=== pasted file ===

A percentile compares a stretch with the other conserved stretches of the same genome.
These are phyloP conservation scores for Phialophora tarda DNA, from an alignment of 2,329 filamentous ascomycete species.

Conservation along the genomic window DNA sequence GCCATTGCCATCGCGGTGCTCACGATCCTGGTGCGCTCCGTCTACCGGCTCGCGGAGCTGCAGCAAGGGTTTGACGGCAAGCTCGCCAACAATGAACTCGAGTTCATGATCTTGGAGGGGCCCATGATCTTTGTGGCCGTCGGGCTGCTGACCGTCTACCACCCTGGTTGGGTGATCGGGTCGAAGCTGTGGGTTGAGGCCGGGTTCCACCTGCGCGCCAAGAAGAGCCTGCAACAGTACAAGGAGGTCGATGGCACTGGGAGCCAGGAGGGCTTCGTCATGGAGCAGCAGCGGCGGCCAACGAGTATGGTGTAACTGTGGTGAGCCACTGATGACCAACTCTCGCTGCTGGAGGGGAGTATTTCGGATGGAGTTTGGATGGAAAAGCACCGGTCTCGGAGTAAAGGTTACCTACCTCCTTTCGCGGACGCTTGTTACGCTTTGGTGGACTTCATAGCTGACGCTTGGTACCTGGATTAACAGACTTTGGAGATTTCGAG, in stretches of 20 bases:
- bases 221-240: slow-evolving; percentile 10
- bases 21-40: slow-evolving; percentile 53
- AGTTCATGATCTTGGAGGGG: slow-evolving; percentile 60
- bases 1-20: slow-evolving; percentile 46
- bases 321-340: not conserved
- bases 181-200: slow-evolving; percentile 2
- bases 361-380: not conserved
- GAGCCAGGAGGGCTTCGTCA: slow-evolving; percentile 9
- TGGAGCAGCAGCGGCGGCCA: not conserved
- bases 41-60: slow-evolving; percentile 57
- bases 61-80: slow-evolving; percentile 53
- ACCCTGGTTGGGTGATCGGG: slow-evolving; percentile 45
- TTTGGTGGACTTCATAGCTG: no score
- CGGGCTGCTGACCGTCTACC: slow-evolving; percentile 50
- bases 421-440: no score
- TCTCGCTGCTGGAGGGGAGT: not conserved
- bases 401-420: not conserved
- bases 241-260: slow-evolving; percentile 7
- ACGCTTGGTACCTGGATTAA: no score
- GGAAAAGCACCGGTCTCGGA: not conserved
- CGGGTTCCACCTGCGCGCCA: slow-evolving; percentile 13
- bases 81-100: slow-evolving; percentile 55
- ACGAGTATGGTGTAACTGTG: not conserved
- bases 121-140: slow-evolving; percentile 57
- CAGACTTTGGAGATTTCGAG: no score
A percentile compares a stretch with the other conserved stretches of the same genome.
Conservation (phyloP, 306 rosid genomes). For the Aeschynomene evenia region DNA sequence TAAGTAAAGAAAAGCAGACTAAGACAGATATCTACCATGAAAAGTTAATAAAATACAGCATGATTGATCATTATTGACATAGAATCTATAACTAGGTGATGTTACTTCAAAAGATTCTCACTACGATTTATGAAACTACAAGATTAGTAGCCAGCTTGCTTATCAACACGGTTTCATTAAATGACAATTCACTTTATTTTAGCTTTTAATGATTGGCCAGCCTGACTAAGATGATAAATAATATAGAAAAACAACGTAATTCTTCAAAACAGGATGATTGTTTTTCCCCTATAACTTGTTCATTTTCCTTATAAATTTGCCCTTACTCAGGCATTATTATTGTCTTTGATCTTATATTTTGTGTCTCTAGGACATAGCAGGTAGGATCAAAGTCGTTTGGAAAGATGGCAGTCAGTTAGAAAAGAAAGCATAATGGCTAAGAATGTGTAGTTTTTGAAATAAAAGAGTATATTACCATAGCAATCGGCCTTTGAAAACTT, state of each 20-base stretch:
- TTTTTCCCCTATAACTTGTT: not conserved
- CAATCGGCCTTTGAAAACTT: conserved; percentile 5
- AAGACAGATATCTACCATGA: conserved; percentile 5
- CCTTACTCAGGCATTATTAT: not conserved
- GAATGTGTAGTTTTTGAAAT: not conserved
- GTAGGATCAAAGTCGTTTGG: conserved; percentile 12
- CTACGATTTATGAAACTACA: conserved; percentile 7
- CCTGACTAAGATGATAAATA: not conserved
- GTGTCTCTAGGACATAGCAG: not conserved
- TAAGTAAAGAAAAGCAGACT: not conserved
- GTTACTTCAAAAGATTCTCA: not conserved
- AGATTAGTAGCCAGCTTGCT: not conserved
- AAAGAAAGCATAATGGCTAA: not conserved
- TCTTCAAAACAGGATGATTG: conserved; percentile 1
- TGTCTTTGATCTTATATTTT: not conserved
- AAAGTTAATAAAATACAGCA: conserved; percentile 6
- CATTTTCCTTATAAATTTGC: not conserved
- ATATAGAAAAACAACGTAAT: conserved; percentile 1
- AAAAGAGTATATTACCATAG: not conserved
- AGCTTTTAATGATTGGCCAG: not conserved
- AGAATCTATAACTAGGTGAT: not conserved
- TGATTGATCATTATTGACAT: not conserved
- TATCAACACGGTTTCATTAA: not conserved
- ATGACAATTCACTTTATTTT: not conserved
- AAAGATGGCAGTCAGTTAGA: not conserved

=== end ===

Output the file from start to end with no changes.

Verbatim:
A percentile compares a stretch with the other conserved stretches of the same genome.
These are phyloP conservation scores for Phialophora tarda DNA, from an alignment of 2,329 filamentous ascomycete species.

Conservation along the genomic window DNA sequence GCCATTGCCATCGCGGTGCTCACGATCCTGGTGCGCTCCGTCTACCGGCTCGCGGAGCTGCAGCAAGGGTTTGACGGCAAGCTCGCCAACAATGAACTCGAGTTCATGATCTTGGAGGGGCCCATGATCTTTGTGGCCGTCGGGCTGCTGACCGTCTACCACCCTGGTTGGGTGATCGGGTCGAAGCTGTGGGTTGAGGCCGGGTTCCACCTGCGCGCCAAGAAGAGCCTGCAACAGTACAAGGAGGTCGATGGCACTGGGAGCCAGGAGGGCTTCGTCATGGAGCAGCAGCGGCGGCCAACGAGTATGGTGTAACTGTGGTGAGCCACTGATGACCAACTCTCGCTGCTGGAGGGGAGTATTTCGGATGGAGTTTGGATGGAAAAGCACCGGTCTCGGAGTAAAGGTTACCTACCTCCTTTCGCGGACGCTTGTTACGCTTTGGTGGACTTCATAGCTGACGCTTGGTACCTGGATTAACAGACTTTGGAGATTTCGAG, in stretches of 20 bases:
- bases 221-240: slow-evolving; percentile 10
- bases 21-40: slow-evolving; percentile 53
- AGTTCATGATCTTGGAGGGG: slow-evolving; percentile 60
- bases 1-20: slow-evolving; percentile 46
- bases 321-340: not conserved
- bases 181-200: slow-evolving; percentile 2
- bases 361-380: not conserved
- GAGCCAGGAGGGCTTCGTCA: slow-evolving; percentile 9
- TGGAGCAGCAGCGGCGGCCA: not conserved
- bases 41-60: slow-evolving; percentile 57
- bases 61-80: slow-evolving; percentile 53
- ACCCTGGTTGGGTGATCGGG: slow-evolving; percentile 45
- TTTGGTGGACTTCATAGCTG: no score
- CGGGCTGCTGACCGTCTACC: slow-evolving; percentile 50
- bases 421-440: no score
- TCTCGCTGCTGGAGGGGAGT: not conserved
- bases 401-420: not conserved
- bases 241-260: slow-evolving; percentile 7
- ACGCTTGGTACCTGGATTAA: no score
- GGAAAAGCACCGGTCTCGGA: not conserved
- CGGGTTCCACCTGCGCGCCA: slow-evolving; percentile 13
- bases 81-100: slow-evolving; percentile 55
- ACGAGTATGGTGTAACTGTG: not conserved
- bases 121-140: slow-evolving; percentile 57
- CAGACTTTGGAGATTTCGAG: no score
A percentile compares a stretch with the other conserved stretches of the same genome.
Conservation (phyloP, 306 rosid genomes). For the Aeschynomene evenia region DNA sequence TAAGTAAAGAAAAGCAGACTAAGACAGATATCTACCATGAAAAGTTAATAAAATACAGCATGATTGATCATTATTGACATAGAATCTATAACTAGGTGATGTTACTTCAAAAGATTCTCACTACGATTTATGAAACTACAAGATTAGTAGCCAGCTTGCTTATCAACACGGTTTCATTAAATGACAATTCACTTTATTTTAGCTTTTAATGATTGGCCAGCCTGACTAAGATGATAAATAATATAGAAAAACAACGTAATTCTTCAAAACAGGATGATTGTTTTTCCCCTATAACTTGTTCATTTTCCTTATAAATTTGCCCTTACTCAGGCATTATTATTGTCTTTGATCTTATATTTTGTGTCTCTAGGACATAGCAGGTAGGATCAAAGTCGTTTGGAAAGATGGCAGTCAGTTAGAAAAGAAAGCATAATGGCTAAGAATGTGTAGTTTTTGAAATAAAAGAGTATATTACCATAGCAATCGGCCTTTGAAAACTT, state of each 20-base stretch:
- TTTTTCCCCTATAACTTGTT: not conserved
- CAATCGGCCTTTGAAAACTT: conserved; percentile 5
- AAGACAGATATCTACCATGA: conserved; percentile 5
- CCTTACTCAGGCATTATTAT: not conserved
- GAATGTGTAGTTTTTGAAAT: not conserved
- GTAGGATCAAAGTCGTTTGG: conserved; percentile 12
- CTACGATTTATGAAACTACA: conserved; percentile 7
- CCTGACTAAGATGATAAATA: not conserved
- GTGTCTCTAGGACATAGCAG: not conserved
- TAAGTAAAGAAAAGCAGACT: not conserved
- GTTACTTCAAAAGATTCTCA: not conserved
- AGATTAGTAGCCAGCTTGCT: not conserved
- AAAGAAAGCATAATGGCTAA: not conserved
- TCTTCAAAACAGGATGATTG: conserved; percentile 1
- TGTCTTTGATCTTATATTTT: not conserved
- AAAGTTAATAAAATACAGCA: conserved; percentile 6
- CATTTTCCTTATAAATTTGC: not conserved
- ATATAGAAAAACAACGTAAT: conserved; percentile 1
- AAAAGAGTATATTACCATAG: not conserved
- AGCTTTTAATGATTGGCCAG: not conserved
- AGAATCTATAACTAGGTGAT: not conserved
- TGATTGATCATTATTGACAT: not conserved
- TATCAACACGGTTTCATTAA: not conserved
- ATGACAATTCACTTTATTTT: not conserved
- AAAGATGGCAGTCAGTTAGA: not conserved